Photos: Ramamoorthy Luxman are working on the robot arm during the training school in France (Photo cred: Alexis Komenda)
CHANGE School France
The event had been postponed several times due to Covid-19, but now it was finally time for the ESRs to visit the University of Burgundy Franche-Comté (UBFC) and the Center for Research and Restoration of Museums of France (C2RMF) to learn more about Reflectance Transformation Imaging (RTI) as well as other imaging tools.
Like the Poland training school, the France training school was primarily hands-on, a quality that was highly cherished by the ESRs. The group started out in Dijon, at UBFC or, more specifically, at Le laboratoire Imagerie et Vision Artificielle (ImViA) where the focus was on different kinds of RTI and processing of data as well as data simulations in Blender.
Free-form RTI acquisition, also called highlight RTI, is a challenging and time-consuming technique as it requires one person to take the images with a camera and another to hold the light at different angles. This requires a lot of effort and planning which might be hard to repeat. One of our PhD fellows, Deepshikha Sharma, appreciated the chance of learning more about the research of Ramamoorthy Luxman and David Lewis, the two CHANGE fellows recruited by UBFC. She was very impressed by the work with the robotic arm that is being developed in ImVia for RTI acquisitions and she thinks it is going to be path-breaking if it can also be cost-effective.
In Paris, both C2RMF and Institut national du patrimoine (INP) provided training for the fellows and David Lewis tells us he was introduced to some interesting concepts in both C2RMF and INP. – “I liked that the training at C2RMF was a bit more on the conservation side and INP was a bit more on the scientific side, but both were two sides of the same coin and closely related” he says before he adds that this was according to his point of view. As David is more on the acquisition and processing side of the field, he thought it was interesting and helpful for his career going forward to have a better understanding of how the “other half” of cultural heritage studies works.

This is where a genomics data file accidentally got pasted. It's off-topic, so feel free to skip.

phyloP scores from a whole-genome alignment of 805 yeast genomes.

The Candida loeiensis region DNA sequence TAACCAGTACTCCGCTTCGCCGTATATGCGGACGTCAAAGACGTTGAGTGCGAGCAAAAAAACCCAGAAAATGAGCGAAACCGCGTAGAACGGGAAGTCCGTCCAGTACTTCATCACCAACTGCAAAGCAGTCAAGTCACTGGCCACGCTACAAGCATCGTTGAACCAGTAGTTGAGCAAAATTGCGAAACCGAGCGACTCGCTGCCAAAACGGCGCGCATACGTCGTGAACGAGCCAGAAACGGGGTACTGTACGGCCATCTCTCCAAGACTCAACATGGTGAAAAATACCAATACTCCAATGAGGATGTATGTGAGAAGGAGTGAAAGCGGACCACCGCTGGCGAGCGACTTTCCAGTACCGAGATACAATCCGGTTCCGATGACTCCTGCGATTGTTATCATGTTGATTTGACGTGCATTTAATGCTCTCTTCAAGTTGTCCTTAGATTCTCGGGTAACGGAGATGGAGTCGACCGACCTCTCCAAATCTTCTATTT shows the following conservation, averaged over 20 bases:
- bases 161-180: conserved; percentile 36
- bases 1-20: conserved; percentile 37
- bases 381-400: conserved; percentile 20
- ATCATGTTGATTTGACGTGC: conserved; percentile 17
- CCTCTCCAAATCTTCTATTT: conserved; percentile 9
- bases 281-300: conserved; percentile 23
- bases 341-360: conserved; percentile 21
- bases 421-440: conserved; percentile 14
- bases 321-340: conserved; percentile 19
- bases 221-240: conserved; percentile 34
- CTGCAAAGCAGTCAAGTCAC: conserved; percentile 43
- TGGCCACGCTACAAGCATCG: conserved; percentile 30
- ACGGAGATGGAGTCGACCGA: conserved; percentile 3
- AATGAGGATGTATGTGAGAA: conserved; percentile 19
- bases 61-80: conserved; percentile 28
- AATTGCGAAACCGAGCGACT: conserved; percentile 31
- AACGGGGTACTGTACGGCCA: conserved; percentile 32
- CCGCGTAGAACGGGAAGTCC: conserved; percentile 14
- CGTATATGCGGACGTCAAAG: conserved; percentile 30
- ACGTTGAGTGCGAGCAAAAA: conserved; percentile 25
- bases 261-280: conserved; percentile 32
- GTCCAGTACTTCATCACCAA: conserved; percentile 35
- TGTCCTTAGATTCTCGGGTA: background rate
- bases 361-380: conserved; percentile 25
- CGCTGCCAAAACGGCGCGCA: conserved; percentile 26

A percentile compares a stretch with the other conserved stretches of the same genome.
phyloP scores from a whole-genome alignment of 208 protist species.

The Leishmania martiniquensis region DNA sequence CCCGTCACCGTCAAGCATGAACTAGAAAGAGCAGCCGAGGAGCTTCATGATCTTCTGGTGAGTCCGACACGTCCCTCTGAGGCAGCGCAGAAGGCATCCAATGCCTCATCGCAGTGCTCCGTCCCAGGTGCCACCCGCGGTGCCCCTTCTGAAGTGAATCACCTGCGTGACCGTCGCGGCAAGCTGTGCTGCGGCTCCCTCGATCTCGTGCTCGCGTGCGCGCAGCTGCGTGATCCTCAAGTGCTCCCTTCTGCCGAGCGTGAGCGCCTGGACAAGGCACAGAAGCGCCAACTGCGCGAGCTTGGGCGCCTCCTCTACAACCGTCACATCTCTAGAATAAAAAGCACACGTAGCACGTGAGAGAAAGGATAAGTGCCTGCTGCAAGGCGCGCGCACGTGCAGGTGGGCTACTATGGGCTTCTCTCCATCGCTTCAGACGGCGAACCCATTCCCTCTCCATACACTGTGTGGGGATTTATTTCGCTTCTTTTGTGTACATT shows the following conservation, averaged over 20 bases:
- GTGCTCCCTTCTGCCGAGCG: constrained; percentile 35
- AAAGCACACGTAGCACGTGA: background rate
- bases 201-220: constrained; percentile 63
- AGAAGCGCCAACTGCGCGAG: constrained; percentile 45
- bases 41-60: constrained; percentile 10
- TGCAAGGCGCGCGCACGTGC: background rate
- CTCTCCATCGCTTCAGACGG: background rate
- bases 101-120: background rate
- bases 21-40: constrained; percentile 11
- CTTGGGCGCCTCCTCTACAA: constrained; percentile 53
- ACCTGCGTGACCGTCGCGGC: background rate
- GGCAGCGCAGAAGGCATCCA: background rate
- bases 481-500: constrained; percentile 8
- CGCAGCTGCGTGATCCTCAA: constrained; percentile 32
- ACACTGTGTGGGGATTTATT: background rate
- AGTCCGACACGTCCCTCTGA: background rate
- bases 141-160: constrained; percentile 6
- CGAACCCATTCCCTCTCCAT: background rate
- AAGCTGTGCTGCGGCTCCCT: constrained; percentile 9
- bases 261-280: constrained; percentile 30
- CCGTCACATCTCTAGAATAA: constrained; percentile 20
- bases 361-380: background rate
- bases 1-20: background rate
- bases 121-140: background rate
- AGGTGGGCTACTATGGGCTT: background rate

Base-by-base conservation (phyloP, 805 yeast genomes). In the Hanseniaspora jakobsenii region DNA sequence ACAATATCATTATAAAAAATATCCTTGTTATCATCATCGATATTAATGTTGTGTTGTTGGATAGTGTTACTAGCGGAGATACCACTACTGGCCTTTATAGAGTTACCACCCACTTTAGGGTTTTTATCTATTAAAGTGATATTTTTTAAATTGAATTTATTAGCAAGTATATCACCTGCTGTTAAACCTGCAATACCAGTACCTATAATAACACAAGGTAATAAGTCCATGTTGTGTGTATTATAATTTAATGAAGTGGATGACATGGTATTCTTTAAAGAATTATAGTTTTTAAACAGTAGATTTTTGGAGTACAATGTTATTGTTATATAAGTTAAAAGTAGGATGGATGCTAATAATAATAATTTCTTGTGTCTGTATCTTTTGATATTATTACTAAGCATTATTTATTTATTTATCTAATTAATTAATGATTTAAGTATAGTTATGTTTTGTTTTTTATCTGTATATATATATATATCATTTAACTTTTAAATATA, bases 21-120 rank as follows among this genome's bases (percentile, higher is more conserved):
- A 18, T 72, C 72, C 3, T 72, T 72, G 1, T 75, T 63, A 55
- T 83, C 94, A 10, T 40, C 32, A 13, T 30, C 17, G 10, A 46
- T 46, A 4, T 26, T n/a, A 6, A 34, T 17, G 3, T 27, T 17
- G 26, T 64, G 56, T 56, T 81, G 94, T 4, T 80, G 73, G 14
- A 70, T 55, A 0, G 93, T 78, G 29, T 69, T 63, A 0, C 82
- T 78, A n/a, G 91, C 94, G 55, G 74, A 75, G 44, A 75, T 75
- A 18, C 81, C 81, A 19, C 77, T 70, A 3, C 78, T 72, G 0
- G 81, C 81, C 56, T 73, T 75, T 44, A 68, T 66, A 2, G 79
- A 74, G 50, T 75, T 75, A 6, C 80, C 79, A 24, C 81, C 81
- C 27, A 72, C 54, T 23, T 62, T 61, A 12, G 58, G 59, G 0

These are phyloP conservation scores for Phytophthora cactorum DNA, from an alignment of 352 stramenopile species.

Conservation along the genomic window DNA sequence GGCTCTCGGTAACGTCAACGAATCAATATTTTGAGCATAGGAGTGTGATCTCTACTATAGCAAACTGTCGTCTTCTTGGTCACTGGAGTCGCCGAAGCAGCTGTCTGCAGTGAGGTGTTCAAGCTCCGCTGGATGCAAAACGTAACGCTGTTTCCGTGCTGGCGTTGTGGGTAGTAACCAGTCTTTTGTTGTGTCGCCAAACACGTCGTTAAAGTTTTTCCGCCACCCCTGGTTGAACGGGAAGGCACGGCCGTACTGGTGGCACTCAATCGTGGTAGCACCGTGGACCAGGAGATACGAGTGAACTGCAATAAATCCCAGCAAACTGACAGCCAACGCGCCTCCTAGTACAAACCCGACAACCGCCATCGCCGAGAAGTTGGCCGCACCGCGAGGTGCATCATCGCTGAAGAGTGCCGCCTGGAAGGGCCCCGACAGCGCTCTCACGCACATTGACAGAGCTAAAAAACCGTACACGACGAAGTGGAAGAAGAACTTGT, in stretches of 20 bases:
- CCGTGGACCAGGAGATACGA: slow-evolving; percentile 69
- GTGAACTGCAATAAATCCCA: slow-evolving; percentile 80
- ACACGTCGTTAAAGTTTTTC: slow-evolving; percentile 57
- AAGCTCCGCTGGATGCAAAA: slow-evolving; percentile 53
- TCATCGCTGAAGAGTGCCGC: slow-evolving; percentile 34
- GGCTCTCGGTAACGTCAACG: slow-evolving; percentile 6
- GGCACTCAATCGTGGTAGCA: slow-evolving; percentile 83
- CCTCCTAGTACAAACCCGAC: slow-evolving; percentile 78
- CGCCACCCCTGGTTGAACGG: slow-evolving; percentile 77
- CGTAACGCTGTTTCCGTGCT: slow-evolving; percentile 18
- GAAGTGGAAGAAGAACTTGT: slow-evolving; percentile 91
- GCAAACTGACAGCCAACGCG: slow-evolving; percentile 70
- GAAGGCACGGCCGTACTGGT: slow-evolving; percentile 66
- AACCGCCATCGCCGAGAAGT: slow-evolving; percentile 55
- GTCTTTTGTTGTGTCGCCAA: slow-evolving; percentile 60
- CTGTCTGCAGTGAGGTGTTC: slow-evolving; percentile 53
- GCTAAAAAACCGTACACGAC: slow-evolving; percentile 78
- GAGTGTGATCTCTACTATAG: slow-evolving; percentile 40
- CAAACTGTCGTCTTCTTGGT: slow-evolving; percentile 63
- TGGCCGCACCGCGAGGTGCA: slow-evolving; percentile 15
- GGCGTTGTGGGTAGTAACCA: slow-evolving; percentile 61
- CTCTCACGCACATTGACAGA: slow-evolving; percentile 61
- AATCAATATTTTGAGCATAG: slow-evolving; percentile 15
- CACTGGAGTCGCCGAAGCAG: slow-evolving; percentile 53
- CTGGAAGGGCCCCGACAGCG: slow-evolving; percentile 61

Deepshikha on the other hand, who considers herself a conservation scientist, was really impressed by the multi-analysis device developed in-house by Thomas Calligaro (C2RMF). – “He presented a unique device assembled by himself at a very low-cost and it provides inspiration to conservation scientists like me that cost-effective devices can be developed by oneself in one’s own institute with a good level of knowledge and resourcefulness”, she says before she adds – “this is something inspiring for every one of us who wish to work in a conservation research institute or who wish to start their own consultancy or practice in this field”.
In Paris they also learned about black and white photographs developed on silver halide paper and Deepshikha highlighted this as one of her favourite parts of the training. – “This was something I had only seen in movies. To be able to experience the whole complicated long process inside a dark room with so many different trials and chemicals made me appreciate the complexity of imaging techniques before the start of the digital era”, she says. This is perhaps not so easily understood in today’s world unless you go through the experience yourself. – “For millennials like myself, this is totally unknown unless they try actively to learn the history of imaging. I could understand and value how far the world has advanced in imaging sciences and how easy imaging is in the digital age”, she continues.
Socially, the joint dinners served as a nice place to share and learn, as some of the supervisors and other cultural heritage experts joined the fellows also in the evening. All in all, the training event lived up to its expectations and the fellows as well as the organisers can look back on a successful event.